Singapore will join the growing list of countries, including many in the Asia-Pacific region, which have introduced a carbon tax. We will implement an economy-wide carbon tax from 2019. We will start at a price of SGD5 per tonne of CO2-equivalent of greenhouse gas emissions for facilities that exceed 25 kilotonnes emission annually. This will cover 80 per cent of our emitters. Our carbon tax will apply uniformly to all sectors, without exemption. This will maintain a transparent, fair, and consistent carbon price across the economy. The carbon tax complements our comprehensive mitigation measures across all sectors including industry, transport, buildings and power generation. It will help spur the development and adoption of innovative eco-friendly solutions. Indeed, the carbon tax is not intended as a fiscal measure of our Government for the first five years but will be primarily used for innovations and transformation of the industries responsible for emissions.
Innovation can help overcome natural constraints even as it points us towards a greener future. For example, while Singapore is a land-scarce city with limited alternative energy options, we have been experimenting with a floating solar panel test-bed on Tengah Reservoir to increase the amount of renewable energy in our fuel mix, which already comprises mostly natural gas – the cleanest form of fossil fuel.
Globally, the scope for green innovation is tremendous. The World Bank estimates that climate-smart investments amounting to US$23 trillion will be needed to meet the Paris commitments. That means US$23 trillion in demand for clean energy, low-emissions transport and sustainable urban solutions.
Collaboration at All Levels
This brings me to my second point, collaboration. As I have highlighted earlier, our response to climate change must be a global response. To realise the Paris Agreement and galvanise the investments required, all stakeholders at the national, regional and global levels must engage one another, cement partnerships, and collaborate climate action.
This is the crux of the Talanoa Dialogue, which aims to mobilise climate action through inclusive conversation. Singapore is doing our part to mobilise action and collaboration at all levels.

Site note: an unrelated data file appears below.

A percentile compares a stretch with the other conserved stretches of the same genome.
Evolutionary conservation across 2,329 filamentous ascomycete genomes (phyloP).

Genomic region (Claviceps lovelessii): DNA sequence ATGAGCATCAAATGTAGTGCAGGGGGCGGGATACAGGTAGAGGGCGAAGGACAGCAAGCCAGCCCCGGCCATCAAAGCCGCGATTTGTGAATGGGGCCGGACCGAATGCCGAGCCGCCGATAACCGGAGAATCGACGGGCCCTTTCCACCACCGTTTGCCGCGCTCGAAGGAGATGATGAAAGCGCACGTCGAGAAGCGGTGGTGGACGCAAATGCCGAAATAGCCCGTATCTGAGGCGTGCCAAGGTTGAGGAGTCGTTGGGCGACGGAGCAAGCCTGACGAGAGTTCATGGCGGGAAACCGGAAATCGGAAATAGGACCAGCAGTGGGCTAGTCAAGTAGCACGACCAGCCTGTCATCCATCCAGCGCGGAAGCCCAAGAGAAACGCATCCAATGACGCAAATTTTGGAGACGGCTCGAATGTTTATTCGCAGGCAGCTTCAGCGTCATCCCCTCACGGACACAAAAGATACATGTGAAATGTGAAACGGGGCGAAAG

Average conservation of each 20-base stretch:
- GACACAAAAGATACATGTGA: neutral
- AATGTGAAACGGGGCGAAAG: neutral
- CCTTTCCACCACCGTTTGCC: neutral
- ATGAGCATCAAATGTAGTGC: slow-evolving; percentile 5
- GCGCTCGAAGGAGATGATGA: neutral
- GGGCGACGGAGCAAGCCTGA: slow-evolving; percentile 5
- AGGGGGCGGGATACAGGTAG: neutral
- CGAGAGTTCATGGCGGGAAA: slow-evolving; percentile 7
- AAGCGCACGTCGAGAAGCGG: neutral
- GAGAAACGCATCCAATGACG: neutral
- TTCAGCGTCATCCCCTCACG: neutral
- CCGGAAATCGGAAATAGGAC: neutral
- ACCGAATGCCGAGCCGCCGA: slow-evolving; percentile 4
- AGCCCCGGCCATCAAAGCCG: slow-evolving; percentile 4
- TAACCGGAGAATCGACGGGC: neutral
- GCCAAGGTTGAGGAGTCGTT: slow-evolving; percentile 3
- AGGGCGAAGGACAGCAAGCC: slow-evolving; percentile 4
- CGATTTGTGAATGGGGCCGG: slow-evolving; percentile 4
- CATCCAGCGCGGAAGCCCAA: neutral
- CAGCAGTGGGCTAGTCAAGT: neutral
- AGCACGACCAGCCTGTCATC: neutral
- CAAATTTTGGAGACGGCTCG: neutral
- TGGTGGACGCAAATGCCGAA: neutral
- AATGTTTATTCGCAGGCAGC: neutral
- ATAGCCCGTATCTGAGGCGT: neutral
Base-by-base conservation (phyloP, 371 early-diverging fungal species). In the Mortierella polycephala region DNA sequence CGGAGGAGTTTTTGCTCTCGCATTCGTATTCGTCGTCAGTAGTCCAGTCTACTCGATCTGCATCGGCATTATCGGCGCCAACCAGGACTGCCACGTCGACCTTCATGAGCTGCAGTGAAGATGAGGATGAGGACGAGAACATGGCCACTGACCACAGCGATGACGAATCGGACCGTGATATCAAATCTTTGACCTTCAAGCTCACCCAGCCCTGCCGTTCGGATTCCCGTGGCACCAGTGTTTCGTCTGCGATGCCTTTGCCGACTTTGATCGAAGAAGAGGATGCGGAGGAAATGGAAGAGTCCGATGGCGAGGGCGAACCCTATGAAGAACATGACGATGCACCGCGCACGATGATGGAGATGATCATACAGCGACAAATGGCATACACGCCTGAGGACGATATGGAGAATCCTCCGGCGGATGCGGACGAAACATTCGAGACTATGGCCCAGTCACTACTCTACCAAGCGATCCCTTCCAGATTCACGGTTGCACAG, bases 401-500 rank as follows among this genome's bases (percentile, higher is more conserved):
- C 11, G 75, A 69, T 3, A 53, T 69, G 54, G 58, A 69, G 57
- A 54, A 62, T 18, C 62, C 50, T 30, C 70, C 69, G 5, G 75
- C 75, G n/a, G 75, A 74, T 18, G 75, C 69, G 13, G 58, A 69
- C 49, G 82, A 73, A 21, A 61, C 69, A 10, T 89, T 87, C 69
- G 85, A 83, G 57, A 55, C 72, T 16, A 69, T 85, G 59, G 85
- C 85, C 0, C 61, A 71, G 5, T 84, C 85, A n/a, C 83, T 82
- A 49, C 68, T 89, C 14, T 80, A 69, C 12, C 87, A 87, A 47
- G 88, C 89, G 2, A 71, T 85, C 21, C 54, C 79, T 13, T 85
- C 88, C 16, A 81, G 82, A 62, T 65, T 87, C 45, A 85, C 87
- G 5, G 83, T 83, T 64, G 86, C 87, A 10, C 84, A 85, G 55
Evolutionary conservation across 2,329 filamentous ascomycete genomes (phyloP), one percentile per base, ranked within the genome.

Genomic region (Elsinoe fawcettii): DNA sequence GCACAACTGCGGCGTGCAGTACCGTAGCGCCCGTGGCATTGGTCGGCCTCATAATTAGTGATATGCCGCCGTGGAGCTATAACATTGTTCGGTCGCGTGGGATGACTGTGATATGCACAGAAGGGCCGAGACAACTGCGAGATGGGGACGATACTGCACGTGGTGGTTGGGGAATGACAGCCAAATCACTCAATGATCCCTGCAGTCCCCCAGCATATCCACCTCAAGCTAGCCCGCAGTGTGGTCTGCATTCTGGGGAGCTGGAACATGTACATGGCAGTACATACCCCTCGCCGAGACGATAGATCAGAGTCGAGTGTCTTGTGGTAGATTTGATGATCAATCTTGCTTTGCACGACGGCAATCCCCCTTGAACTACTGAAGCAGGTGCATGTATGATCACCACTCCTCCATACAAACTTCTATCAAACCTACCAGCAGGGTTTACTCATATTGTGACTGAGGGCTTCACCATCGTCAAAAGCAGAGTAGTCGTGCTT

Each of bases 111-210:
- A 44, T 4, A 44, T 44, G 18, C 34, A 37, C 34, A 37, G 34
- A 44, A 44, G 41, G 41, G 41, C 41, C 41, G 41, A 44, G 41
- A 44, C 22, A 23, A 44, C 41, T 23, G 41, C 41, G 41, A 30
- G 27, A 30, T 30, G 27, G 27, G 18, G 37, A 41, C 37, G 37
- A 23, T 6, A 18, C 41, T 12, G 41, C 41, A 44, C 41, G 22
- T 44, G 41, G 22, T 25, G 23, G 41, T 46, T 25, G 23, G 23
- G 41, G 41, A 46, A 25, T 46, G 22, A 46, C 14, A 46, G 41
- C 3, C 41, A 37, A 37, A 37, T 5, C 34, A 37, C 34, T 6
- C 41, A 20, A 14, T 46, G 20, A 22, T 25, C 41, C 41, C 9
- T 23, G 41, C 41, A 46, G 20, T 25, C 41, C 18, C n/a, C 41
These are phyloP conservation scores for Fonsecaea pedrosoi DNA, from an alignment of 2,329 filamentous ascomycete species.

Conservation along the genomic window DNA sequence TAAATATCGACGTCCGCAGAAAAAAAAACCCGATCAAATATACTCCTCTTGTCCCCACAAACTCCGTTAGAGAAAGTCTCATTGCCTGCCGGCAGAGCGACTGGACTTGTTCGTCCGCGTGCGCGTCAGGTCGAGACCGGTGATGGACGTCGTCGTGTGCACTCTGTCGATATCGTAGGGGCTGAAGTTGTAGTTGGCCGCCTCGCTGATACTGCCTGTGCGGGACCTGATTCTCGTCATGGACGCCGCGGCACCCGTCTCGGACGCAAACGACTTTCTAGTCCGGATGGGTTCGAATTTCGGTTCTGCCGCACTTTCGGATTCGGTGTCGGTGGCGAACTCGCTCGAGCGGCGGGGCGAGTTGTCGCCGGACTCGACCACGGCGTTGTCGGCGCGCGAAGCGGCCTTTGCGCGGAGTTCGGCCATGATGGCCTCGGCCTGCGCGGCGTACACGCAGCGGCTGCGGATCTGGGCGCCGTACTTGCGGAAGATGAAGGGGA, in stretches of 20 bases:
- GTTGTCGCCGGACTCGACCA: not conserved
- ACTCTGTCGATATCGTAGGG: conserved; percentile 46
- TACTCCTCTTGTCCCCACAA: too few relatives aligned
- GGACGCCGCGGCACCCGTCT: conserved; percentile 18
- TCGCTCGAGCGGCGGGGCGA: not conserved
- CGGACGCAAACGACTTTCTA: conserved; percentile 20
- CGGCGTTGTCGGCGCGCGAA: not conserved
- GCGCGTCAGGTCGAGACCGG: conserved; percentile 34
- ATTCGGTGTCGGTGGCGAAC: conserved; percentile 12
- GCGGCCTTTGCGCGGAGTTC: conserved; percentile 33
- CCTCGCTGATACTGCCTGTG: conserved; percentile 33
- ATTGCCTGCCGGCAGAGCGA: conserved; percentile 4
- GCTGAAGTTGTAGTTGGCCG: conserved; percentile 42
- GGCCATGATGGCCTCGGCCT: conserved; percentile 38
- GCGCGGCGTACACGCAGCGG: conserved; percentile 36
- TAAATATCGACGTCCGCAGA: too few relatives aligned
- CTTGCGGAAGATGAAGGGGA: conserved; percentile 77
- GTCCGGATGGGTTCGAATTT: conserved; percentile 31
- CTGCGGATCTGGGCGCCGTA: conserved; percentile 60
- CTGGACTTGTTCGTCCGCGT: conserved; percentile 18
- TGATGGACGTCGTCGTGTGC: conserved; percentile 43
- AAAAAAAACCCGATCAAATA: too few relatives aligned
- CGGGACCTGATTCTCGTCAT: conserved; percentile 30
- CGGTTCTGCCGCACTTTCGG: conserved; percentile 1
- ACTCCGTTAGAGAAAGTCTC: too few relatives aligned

Nationally, we have designated 2018 as the Year of Climate Action to raise public awareness and spur climate action. To-date we have received more than 230,000 pledges from individuals, organisations and educational institutions to take action now to reduce their carbon footprint.
Regionally, Singapore, as ASEAN Chair, is working with fellow ASEAN countries to ensure that ASEAN remains resilient in addressing climate change, while growing forward-looking economies.
Yesterday, we convened the Special ASEAN Ministerial Meeting on Climate Action (SAMCA) and the Expanded-SAMCA, bringing together ASEAN Member States and our Plus Three partners (China, Japan and Republic of Korea) to galvanise regional climate action. This sends a strong signal of our continued joint commitment to achieving targets set under the Paris Agreement. A summary of our discussion will be submitted as input to the 2018 Talanoa Dialogue.
Internationally, we are also doing our part to support the efforts of fellow developing countries. Yesterday, I announced a Climate Action Package that will develop capacity in the ASEAN region and support climate action efforts. And since 1992, we have worked with 120,000 officials from fellow developing countries to build capacity in key areas such as sustainable development under the Singapore Cooperation Programme (SCP).
The meetings here this week complement the ongoing international climate change negotiations. To ensure that we achieve a meaningful outcome in Katowice, we need to first preserve the integrity of the Paris Agreement; second, provide the necessary assurances to encourage everyone to put their best foot forward; and third, push for a balanced, pragmatic and credible implementation package in Katowice. This will ensure the full and effective implementation of the Paris Agreement and maintain the global momentum on climate action.
Let me conclude. The impact of climate change respects no geographical or national boundaries. A global response is required, and the time for action is now. I wish all of you a fruitful meeting. Thank you.